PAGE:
“The book came out of grief,” Annie Leibovitz (b. 1949) told an interviewer, speaking about her photographic memoir Annie Leibovitz: A Photographer’s Life, 1990-2005. The retrospective exhibition of the same name, which opened at the Brooklyn Museum in New York in 2006 and has since travelled across the USA and Europe, is currently in Singapore until 19 October. Singapore is the only Asian city apart from Seoul to host the exhibition.
It is hard enough to introduce one of America’s most renowned photographers, let alone curate an exhibition that fairly represents her work. Leibovitz, who began her career with Rolling Stone in 1970, has since photographed some of the best-known actors, writers, politicians, musicians, athletes and leaders of our times. She was the first woman to have an exhibition at London’s National Portrait Gallery in 1991, and has been awarded accolades from the Royal Photographic Society (London) and Los Angeles Museum of Contemporary Art, among others. From Vogue to Vanity Fair, her portraits have been an integral contribution to and documentation of contemporary celebrity culture.
Yet, this retrospective of her work, displaying nearly 200 photographs taken by Leibovitz between 1990 and 2005, is a glimpse into more than this one aspect of the photographer’s life. The curation of these many photographs may seem like an incongruous pastiche where monochrome meets colour, gigantic Jordanian landscapes rest beside scenes of siege in Sarajevo, and celebrities share walls with Leibovitz’s parents, children and loved ones. But in fact, the photographs are carefully arranged in chronological order, providing a window into Leibovitz’s lifeworlds behind the lens, where work, passion and profession are so closely entwined that they can’t be separated. “I don’t have two lives,” Leibovitz declares, “This is one life.”
The exhibition includes oft-seen portraits of the famous, such as Nicole Kidman, Brad Pitt, Leonardo di Caprio, Hillary Clinton and Queen Elizabeth II. But what makes this exhibition distinct is the weightage given to the personal snapshots of Leibovitz’s family – parents, siblings, children, vacations, domestic scenes – images of everyday moments that are inevitable when a camera becomes an intrinsic part of a life. Photographs from her travels, ranging from Italy to Jordan’s Wadi Rum valley and photojournalistic coverage of Sarajevo, add yet another dimension to the work of a photographer we thought we were so familiar with.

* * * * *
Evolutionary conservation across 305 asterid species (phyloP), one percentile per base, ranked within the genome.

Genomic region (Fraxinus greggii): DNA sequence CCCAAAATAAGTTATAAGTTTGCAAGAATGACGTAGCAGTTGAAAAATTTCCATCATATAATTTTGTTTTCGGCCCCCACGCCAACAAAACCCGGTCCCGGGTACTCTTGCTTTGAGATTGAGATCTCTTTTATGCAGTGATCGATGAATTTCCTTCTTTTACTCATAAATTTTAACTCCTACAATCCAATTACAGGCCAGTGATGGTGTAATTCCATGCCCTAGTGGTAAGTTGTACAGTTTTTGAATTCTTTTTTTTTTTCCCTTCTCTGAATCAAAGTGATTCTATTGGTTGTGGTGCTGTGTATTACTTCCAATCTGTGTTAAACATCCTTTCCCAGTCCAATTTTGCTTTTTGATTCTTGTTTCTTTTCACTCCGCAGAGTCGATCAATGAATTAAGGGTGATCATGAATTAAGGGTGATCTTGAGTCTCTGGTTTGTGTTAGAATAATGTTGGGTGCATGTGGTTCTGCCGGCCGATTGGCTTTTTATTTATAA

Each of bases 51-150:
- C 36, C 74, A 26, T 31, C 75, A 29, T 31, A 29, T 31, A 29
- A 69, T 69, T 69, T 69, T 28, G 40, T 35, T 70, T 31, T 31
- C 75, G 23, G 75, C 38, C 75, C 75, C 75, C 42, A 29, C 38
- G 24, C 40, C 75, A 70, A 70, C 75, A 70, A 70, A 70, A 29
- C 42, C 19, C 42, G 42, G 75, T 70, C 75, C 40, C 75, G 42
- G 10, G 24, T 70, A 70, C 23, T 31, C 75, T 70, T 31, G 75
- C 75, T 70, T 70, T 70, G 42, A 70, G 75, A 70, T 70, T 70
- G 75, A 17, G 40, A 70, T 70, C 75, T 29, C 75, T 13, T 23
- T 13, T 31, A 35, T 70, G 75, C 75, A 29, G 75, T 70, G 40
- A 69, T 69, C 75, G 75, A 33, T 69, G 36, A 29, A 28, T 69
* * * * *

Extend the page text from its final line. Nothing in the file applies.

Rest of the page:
One of the threads running through the exhibition is Leibovitz’s relationship with Susan Sontag, who, as the photos depict, had a profound influence and role in her life – friend, lover, confidante, someone she looked to for challenge and inspiration. The exhibition documents their years and adventures together, and shows that Leibovitz and her lens were Sontag’s constant companions even in her final years, documenting the changes that cancer left on the body and spirit of such an icon. Their journey, both in life and in images, ends with one last photo of Sontag in her coffin, taken in 2004.
Above all, the exhibition is a portrayal of the cycle of life and death and everything in between. From the famous image of a pregnant Demi Moore to Leibovitz’s own pregnancy; photographs of growing and of growing old; of formal shoots and playful moments; of dancers and divers flying across the frame; of social campaigns, war, hospitals, illness, and humbling landscapes larger than life itself – it’s got them all.
Annie Leibovitz: A Photographer’s Life 1990-2005, until 19 October at ArtScience Museum, Marina Bay Sands, Singapore.
1. Annie Leibovitz, Sarajevo: Fallen bicycle of teenage boy just killed by a sniper, 1994 © Annie Leibovitz from A Photographer’s Life 1990 – 2005, Courtesy of Vanity Fair.